We cannot repair harms that we have not fully diagnosed. We must commit to a thorough examination of the impact of the legacy of chattel slavery on racial inequality today. In 2021, Congress must pass H.R. 40, which would establish a commission to study reparations and make recommendations for Black Americans.

The Long View

For the past century, the ACLU has fought for racial justice in legislatures and in courts, including through several landmark Supreme Court cases. While the court has not always ruled in favor of racial justice, incremental wins throughout history have helped to chip away at different forms of racism such as school segregation ( Brown v. Board), racial bias in the criminal legal system (Powell v. Alabama, i.e. the Scottsboro Boys), and marriage inequality (Loving v. Virginia). While these landmark victories initiated necessary reforms, they were only a starting point.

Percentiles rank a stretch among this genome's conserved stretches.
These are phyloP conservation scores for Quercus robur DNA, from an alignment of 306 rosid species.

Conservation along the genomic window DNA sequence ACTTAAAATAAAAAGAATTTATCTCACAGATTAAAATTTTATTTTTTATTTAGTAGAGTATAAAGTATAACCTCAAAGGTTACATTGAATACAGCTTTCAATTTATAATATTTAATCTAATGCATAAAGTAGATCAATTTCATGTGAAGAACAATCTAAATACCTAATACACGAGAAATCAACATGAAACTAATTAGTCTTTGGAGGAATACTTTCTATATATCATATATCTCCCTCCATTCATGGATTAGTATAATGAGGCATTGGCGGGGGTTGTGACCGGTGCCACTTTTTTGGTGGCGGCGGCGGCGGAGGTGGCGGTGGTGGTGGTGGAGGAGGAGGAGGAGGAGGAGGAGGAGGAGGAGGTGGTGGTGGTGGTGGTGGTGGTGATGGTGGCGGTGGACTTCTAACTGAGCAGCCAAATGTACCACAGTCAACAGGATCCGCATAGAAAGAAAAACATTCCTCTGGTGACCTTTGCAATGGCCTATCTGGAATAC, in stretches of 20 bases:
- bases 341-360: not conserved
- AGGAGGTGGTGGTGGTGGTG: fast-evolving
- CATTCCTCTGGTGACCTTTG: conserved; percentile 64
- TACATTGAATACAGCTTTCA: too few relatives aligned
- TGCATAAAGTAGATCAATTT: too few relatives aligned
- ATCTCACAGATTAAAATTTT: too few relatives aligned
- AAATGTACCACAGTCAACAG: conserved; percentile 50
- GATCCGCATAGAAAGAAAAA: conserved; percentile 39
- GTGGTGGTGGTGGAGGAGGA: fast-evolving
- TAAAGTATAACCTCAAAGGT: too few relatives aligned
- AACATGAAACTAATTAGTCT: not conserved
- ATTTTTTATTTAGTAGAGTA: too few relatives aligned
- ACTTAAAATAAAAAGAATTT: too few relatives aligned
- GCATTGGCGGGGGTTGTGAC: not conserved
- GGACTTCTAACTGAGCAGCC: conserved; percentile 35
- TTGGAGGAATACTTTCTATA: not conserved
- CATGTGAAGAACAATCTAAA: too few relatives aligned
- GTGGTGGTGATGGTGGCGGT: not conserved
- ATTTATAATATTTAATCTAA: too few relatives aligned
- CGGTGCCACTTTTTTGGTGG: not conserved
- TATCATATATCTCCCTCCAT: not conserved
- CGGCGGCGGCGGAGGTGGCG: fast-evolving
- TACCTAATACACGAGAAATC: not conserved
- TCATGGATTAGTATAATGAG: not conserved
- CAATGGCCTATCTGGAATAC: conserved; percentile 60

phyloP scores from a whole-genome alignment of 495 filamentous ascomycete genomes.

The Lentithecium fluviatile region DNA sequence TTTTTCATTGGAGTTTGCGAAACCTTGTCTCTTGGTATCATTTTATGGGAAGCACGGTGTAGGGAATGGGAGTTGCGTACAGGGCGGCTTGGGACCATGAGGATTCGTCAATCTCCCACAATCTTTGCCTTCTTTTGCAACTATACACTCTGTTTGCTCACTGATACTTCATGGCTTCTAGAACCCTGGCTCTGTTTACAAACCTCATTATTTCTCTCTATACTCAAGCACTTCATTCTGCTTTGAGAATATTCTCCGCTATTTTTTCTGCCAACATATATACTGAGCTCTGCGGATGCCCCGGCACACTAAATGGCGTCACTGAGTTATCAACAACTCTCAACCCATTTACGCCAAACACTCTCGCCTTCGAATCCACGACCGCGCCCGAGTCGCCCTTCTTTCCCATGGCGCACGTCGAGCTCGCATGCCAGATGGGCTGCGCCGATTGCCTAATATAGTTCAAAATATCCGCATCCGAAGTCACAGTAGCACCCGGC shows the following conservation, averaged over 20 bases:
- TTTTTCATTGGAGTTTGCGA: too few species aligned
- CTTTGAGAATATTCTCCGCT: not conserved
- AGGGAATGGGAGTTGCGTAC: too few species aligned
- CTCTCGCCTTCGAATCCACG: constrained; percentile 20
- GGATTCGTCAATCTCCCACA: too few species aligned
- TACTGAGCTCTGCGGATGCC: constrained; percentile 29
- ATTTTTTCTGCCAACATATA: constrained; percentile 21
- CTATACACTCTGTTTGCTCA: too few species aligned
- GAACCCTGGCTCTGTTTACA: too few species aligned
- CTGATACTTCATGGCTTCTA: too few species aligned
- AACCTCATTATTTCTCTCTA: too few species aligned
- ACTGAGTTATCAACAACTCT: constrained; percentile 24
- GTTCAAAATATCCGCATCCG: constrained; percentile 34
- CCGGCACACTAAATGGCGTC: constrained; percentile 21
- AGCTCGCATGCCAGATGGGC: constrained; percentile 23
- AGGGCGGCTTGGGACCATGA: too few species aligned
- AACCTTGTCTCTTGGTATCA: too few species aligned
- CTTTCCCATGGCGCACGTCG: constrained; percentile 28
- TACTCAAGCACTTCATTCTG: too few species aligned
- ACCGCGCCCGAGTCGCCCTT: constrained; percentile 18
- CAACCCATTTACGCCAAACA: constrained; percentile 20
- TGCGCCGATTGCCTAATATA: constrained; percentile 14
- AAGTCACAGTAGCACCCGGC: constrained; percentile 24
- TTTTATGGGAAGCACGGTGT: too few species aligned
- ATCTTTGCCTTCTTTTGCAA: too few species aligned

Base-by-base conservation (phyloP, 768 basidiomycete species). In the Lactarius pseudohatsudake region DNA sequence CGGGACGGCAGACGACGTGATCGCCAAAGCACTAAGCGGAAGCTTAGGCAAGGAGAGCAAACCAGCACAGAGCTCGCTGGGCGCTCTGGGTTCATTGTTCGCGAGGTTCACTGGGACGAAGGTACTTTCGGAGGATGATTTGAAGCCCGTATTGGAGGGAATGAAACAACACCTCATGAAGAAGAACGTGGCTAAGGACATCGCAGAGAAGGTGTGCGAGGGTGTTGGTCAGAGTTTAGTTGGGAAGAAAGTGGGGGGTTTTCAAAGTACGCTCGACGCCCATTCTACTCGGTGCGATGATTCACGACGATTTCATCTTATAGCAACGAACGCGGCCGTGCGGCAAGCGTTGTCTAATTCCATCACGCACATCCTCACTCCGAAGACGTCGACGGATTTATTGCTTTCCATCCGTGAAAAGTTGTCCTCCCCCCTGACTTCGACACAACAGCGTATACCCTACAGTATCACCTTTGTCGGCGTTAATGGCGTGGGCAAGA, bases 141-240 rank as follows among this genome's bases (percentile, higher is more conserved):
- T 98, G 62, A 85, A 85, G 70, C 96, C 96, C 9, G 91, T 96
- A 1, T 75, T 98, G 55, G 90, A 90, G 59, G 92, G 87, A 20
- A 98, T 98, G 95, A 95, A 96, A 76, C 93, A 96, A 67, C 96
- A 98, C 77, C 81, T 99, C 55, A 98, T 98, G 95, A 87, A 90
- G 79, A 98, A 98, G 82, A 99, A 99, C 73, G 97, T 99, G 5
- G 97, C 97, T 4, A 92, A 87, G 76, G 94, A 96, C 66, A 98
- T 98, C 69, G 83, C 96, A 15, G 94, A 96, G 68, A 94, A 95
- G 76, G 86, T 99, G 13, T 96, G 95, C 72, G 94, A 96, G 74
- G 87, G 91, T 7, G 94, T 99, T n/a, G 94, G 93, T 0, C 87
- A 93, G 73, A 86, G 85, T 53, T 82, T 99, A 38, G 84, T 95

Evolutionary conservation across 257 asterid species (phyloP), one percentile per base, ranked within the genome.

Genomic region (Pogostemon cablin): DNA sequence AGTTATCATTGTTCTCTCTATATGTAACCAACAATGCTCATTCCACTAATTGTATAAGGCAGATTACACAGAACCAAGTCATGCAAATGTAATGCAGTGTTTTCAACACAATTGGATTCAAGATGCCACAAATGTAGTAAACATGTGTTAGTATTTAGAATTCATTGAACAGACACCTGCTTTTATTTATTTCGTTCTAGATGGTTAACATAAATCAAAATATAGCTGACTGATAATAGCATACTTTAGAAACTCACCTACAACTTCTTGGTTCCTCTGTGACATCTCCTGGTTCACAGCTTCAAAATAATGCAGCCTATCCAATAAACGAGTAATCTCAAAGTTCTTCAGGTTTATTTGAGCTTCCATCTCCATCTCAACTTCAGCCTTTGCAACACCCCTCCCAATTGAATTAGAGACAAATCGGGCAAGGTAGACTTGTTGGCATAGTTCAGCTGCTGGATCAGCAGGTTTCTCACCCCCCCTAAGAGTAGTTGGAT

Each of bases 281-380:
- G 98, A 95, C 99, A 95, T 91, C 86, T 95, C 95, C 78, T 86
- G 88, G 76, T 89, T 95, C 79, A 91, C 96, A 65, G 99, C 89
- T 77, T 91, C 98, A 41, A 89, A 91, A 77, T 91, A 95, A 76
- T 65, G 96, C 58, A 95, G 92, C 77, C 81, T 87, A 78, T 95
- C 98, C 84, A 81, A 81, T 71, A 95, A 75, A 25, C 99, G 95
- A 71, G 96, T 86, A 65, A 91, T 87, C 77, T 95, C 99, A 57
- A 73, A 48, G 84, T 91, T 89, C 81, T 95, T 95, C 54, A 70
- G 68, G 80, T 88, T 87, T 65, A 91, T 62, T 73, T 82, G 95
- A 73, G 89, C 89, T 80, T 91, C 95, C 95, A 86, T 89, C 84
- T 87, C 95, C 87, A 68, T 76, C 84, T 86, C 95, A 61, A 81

Systemic racism continues to pervade the lives of Black people through voter suppression, lack of financial services, housing discrimination, and other areas. More than anything, doing this work has taught the ACLU that we must fight on every front in order to overcome our country's legacies of racism. That is what our Systemic Equality agenda is all about.

In the weeks ahead, we will both expand on our views of why these campaigns are crucial to systemic equality and signal the path this country must take. We will also dive into our work to build organizing, advocacy, and legal power in the South — a region with a unique history of racial oppression and violence alongside a rich history of antiracist organizing and advocacy. We are committed to four principles throughout this campaign: reconciliation, access, prosperity, and empowerment. We hope that our actions can meet our ambition to, as Dr. King said, lead this nation to live out the true meaning of its creed.

What you can do:
Take the pledge: Systemic Equality Agenda